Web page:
Deconstructing Deconstructionism – Dr. Tom Snyder


Jacques Derrida

Derrida, like many other contemporary European theorists, is preoccupied with undermining the oppositional tendencies that have befallen much of the Western philosophical tradition. In fact, dualisms are the staple diet of deconstruction, for without these hierarchies and orders of subordination it would be left with nowhere to intervene. Deconstruction is parasitic in that rather than espousing yet another grand narrative, or theory about the nature of the world in which we partake, it restricts itself to distorting already existing narratives, and to revealing the dualistic hierarchies they conceal. While Derrida’s claims to being someone who speaks solely in the margins of philosophy can be contested, it is important to take these claims into account. Deconstruction is, somewhat infamously, the philosophy that says nothing. To the extent that it can be suggested that Derrida’s concerns are often philosophical, they are clearly not phenomenological (he assures us that his work is to be read specifically against Husserl, Sartre and Merleau-Ponty) and nor are they ontological.


By now, most American scholars have heard of deconstruction, the postmodern literary theory and philosophy popularized by French intellectual Jacques Derrida and others.

This theory is false for several reasons.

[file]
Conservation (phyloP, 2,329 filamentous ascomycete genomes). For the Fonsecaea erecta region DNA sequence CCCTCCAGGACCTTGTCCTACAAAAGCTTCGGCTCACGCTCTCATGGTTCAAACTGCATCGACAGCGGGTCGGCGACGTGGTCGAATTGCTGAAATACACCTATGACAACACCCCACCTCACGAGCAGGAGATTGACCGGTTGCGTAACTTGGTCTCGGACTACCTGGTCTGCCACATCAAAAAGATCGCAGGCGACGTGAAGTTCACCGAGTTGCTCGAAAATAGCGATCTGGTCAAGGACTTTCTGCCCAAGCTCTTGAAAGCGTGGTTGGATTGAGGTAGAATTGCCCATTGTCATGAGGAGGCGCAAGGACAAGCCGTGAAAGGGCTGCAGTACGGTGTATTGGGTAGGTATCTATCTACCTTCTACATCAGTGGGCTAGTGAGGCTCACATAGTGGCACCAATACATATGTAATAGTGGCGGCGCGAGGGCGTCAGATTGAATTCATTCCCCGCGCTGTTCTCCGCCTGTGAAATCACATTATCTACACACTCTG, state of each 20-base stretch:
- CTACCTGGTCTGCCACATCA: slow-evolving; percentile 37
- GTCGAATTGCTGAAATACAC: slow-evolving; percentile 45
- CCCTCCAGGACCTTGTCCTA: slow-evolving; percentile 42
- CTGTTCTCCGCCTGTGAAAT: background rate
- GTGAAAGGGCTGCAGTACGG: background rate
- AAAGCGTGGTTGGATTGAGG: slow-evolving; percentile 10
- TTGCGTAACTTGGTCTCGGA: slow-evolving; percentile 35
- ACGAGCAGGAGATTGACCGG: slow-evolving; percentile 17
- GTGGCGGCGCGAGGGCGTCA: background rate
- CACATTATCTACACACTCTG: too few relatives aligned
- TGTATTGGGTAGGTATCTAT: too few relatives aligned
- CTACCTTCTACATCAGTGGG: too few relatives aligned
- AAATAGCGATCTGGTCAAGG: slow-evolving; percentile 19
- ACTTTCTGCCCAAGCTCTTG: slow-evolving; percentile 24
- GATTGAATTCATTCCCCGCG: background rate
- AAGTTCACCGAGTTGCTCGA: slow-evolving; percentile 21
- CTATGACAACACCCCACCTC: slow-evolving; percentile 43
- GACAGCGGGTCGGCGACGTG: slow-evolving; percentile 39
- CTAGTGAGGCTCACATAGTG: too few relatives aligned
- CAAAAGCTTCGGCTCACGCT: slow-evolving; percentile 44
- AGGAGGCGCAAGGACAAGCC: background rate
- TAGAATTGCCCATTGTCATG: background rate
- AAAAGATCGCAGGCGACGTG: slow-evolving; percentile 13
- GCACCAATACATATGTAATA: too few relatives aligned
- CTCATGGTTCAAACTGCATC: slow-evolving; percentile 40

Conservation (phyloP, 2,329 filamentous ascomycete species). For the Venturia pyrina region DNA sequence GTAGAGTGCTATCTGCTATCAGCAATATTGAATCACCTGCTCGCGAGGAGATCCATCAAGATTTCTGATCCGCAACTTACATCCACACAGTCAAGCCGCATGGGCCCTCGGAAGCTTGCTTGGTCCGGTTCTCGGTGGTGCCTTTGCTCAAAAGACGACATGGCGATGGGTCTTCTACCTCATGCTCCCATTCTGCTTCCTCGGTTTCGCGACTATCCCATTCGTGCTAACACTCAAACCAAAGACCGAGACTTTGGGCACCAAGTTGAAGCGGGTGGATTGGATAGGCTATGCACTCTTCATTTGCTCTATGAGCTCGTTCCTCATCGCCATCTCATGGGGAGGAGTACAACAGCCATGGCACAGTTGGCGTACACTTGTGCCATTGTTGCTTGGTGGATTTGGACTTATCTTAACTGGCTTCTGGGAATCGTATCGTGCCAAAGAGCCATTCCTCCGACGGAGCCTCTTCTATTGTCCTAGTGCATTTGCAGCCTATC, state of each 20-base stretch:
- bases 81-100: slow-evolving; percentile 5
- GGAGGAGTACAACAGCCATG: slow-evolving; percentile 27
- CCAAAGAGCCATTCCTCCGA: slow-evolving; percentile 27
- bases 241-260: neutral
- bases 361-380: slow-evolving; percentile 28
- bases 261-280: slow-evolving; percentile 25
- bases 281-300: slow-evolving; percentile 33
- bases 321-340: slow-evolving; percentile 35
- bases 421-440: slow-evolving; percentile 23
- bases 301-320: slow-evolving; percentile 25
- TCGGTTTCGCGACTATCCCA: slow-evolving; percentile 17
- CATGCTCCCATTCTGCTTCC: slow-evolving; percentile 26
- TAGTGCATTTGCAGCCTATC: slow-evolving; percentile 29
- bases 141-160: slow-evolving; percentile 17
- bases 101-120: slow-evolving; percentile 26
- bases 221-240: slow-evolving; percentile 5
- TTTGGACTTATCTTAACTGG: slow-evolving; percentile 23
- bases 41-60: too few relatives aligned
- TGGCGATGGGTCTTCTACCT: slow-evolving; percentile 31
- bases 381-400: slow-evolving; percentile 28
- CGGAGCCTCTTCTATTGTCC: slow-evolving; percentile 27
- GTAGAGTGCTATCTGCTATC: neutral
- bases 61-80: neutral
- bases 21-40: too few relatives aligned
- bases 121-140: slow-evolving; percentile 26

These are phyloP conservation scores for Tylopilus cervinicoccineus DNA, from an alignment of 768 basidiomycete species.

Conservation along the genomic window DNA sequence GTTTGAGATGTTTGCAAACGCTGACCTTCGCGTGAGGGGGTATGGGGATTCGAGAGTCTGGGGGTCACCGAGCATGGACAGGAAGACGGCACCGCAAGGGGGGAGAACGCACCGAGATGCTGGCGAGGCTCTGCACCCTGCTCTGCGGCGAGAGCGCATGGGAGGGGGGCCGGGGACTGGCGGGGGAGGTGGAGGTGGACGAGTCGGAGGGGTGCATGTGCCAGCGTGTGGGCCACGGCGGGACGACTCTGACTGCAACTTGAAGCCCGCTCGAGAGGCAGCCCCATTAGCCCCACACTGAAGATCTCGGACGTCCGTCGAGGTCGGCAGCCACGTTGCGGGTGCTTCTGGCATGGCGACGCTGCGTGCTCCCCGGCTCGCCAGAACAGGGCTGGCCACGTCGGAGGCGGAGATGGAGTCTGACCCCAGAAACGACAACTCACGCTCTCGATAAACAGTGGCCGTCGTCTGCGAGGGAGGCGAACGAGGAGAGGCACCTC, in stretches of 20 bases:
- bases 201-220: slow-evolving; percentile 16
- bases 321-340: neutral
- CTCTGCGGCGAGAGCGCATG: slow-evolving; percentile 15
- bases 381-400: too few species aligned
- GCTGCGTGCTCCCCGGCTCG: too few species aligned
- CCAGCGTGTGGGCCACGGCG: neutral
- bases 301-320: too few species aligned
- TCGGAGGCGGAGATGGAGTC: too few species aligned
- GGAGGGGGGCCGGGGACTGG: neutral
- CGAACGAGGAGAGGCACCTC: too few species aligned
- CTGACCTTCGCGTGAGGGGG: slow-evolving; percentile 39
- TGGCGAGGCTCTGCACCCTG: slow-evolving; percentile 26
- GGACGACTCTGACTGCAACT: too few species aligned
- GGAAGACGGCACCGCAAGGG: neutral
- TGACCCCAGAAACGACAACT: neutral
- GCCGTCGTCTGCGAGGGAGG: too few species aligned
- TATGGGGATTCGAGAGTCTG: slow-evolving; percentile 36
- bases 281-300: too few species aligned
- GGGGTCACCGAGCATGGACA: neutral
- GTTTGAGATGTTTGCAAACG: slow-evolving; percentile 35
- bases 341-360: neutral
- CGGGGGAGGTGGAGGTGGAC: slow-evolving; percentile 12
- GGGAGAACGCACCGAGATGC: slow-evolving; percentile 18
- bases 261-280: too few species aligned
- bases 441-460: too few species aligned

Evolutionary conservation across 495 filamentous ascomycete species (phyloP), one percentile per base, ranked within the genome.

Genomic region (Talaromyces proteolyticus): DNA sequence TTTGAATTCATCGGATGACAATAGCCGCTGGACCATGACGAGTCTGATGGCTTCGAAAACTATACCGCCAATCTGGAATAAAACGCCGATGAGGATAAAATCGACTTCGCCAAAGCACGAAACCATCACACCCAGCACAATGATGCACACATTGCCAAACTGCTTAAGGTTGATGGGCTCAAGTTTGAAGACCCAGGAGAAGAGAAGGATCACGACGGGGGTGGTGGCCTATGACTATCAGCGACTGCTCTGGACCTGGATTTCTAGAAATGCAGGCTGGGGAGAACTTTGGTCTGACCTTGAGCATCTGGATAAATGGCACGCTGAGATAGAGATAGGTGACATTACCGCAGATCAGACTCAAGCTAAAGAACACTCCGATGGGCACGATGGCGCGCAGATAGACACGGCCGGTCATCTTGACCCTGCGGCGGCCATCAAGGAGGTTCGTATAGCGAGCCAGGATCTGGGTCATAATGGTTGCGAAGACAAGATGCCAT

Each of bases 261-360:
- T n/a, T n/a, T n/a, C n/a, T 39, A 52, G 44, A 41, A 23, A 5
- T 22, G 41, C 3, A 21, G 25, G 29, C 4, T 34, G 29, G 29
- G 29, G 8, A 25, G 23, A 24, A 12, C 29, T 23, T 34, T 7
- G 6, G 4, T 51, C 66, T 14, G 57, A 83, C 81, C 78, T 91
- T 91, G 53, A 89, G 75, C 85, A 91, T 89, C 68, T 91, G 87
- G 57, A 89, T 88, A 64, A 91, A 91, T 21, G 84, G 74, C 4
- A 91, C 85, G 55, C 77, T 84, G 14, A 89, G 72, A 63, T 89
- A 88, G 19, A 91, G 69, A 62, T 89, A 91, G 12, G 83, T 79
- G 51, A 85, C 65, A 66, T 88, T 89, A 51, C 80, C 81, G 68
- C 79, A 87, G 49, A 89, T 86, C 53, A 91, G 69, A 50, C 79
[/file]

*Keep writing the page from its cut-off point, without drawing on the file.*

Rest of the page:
One of the major tenets of the postmodern literary theory called deconstruction is that all language systems are conventional. In fact, they are so dependent on social conventions, say the deconstructionists, that they are completely artificial and, therefore, all language systems must be false and/or deceptive.

This idea confuses the word “convention” with the word “artificial” and mixes them up with words like “false” and “deceptive.” Why isn’t it possible for human beings to objectively observe the universe and create useful conventions based on their accurate observation? More importantly, however, if all language systems are conventional, then so is the statement that all language systems are conventional. To claim that all language systems are conventional is a self-contradictory statement. Therefore, it is a false statement. This means that we can completely reject this particular belief of the Derrida gang.